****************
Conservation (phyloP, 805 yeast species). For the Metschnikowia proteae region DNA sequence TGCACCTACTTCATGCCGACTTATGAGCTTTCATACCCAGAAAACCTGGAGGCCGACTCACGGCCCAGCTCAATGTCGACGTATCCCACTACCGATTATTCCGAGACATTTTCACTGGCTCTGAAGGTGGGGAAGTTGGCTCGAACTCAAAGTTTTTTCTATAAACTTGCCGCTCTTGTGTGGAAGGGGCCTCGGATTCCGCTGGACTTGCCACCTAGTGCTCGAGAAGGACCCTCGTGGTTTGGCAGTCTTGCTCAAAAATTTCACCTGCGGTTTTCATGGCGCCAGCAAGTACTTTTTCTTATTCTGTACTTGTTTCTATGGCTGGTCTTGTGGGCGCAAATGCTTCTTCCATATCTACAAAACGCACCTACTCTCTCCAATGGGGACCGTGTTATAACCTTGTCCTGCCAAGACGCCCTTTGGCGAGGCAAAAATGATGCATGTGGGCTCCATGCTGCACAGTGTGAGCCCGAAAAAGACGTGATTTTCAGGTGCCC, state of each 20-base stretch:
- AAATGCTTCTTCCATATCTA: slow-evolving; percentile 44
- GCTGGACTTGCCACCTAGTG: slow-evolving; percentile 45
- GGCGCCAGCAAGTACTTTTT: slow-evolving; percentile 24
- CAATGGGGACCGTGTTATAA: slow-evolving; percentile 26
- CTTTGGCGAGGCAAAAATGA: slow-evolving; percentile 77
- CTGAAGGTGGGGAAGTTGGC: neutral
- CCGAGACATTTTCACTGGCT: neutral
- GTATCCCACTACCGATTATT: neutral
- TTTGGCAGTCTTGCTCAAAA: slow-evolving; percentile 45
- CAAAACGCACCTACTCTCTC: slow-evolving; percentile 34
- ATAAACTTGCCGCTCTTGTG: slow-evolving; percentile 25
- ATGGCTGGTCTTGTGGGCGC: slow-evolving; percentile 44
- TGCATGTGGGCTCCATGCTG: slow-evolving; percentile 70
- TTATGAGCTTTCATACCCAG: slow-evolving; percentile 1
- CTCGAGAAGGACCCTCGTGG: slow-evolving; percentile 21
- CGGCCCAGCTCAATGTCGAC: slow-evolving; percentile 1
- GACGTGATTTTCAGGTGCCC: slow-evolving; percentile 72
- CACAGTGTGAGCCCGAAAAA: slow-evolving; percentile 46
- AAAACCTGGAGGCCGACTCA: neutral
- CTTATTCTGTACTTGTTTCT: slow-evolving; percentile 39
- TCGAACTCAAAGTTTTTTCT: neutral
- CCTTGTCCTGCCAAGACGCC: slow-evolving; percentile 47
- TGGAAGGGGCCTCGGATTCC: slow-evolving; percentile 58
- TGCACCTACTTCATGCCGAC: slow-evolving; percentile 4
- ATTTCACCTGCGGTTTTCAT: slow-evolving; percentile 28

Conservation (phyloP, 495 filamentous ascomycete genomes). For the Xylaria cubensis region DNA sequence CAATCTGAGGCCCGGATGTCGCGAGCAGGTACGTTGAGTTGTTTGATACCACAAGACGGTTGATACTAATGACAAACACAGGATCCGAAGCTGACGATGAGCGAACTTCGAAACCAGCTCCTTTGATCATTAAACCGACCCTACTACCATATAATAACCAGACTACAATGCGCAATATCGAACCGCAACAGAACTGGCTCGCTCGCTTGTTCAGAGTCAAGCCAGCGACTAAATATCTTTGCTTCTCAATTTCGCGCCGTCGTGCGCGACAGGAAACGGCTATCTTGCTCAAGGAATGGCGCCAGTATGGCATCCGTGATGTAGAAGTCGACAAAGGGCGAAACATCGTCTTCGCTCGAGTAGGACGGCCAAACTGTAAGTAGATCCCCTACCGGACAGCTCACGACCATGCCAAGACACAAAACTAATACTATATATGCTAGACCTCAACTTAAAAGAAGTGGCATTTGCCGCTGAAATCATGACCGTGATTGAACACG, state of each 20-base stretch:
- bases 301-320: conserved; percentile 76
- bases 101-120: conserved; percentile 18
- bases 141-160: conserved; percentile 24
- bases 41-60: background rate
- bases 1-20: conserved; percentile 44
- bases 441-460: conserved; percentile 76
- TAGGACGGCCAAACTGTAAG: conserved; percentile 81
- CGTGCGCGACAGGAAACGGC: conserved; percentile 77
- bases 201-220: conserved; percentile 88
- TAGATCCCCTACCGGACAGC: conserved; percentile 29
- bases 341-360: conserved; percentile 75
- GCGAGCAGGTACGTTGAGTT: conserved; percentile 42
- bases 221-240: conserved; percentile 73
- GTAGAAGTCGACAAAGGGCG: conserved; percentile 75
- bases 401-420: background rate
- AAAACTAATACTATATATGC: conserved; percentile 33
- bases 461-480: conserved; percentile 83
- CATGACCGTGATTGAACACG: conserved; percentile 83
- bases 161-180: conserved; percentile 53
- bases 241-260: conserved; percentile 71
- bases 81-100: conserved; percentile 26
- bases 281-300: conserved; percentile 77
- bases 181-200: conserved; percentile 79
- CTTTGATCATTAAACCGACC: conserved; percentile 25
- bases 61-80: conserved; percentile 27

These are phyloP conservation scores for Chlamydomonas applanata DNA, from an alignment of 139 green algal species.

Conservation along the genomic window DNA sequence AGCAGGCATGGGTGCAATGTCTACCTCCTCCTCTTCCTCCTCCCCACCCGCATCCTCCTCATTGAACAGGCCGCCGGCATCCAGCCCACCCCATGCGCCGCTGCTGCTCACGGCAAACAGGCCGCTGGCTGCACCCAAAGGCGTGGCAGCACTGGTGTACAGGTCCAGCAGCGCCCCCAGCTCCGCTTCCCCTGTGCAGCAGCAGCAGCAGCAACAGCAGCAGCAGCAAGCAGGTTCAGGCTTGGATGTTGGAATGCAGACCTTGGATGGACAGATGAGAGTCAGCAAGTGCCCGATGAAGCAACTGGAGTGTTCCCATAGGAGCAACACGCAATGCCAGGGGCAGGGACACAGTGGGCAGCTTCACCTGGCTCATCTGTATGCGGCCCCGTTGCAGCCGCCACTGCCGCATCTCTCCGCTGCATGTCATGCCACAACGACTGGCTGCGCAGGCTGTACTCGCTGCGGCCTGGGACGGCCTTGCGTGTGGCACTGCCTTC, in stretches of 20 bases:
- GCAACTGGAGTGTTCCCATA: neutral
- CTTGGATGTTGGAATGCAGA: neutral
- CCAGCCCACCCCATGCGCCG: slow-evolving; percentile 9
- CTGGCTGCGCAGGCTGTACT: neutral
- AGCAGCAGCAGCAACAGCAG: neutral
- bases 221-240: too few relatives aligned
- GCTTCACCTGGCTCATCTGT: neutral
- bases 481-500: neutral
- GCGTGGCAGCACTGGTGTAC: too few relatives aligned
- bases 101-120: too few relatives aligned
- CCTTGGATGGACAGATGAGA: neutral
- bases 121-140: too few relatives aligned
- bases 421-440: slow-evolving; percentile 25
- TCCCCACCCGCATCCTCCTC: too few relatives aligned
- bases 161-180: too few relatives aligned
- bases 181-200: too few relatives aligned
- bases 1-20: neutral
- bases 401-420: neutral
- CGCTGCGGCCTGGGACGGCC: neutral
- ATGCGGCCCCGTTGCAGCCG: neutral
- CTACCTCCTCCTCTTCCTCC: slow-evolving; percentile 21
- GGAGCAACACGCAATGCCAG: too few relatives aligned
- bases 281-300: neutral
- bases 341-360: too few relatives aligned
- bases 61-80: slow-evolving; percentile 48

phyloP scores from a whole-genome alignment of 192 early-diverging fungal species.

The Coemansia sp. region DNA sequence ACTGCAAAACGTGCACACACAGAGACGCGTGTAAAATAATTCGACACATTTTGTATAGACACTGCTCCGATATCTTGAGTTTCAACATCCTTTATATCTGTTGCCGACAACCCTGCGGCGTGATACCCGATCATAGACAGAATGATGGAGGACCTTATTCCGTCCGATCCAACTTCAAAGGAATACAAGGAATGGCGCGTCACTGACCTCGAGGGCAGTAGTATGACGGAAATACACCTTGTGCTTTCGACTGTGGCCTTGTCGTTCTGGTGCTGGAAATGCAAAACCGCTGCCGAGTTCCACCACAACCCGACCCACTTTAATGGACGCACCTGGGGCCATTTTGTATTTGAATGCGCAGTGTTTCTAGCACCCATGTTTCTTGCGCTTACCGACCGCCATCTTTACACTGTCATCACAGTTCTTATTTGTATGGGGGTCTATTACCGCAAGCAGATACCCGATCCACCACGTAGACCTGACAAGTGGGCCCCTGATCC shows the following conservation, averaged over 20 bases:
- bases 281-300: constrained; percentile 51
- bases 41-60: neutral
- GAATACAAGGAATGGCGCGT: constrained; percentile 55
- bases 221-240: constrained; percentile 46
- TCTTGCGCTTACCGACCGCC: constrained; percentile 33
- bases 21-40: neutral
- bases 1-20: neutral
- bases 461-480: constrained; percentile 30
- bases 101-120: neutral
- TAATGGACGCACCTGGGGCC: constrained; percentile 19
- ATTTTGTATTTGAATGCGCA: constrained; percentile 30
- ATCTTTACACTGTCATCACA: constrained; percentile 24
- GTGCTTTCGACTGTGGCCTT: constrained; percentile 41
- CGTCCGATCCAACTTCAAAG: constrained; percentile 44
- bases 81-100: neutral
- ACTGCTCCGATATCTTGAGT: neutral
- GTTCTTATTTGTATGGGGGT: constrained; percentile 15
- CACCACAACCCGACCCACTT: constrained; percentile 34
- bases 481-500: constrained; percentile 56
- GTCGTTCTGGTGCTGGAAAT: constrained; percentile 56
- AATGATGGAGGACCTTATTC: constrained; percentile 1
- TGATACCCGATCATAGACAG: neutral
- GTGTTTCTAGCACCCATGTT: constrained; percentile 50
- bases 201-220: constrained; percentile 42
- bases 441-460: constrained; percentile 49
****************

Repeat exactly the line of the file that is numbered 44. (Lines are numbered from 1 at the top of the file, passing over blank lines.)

- bases 461-480: conserved; percentile 83